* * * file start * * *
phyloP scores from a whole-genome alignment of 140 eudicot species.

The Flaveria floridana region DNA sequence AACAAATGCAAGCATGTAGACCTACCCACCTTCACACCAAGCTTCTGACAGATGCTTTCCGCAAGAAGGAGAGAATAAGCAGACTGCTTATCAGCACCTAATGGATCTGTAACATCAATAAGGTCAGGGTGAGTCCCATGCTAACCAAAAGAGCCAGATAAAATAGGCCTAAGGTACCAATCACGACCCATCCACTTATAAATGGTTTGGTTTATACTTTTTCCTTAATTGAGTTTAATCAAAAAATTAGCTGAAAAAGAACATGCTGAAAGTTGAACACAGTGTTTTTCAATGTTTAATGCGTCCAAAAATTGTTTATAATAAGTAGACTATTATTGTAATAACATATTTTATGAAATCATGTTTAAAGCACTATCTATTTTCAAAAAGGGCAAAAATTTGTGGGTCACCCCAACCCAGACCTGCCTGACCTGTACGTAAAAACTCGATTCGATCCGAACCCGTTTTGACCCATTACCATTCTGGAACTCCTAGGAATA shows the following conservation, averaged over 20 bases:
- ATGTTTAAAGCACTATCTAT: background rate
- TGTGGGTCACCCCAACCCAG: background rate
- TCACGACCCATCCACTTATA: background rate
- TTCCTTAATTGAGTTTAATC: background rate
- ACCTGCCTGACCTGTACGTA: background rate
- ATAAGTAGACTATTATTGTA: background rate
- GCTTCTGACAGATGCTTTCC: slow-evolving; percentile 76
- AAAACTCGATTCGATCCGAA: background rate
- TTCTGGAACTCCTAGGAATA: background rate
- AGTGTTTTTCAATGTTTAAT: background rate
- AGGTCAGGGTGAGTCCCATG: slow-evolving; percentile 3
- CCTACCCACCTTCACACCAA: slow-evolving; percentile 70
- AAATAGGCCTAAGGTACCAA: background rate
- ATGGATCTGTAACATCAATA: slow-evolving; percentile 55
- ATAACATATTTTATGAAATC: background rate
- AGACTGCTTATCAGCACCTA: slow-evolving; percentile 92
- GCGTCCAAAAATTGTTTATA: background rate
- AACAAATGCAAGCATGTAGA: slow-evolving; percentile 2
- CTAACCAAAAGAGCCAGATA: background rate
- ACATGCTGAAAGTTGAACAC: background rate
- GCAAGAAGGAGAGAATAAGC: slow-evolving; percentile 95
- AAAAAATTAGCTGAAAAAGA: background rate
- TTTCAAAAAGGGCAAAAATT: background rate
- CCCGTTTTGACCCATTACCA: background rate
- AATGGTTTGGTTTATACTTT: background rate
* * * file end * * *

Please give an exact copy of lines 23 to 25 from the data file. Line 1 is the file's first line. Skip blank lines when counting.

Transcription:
- GCAAGAAGGAGAGAATAAGC: slow-evolving; percentile 95
- AAAAAATTAGCTGAAAAAGA: background rate
- TTTCAAAAAGGGCAAAAATT: background rate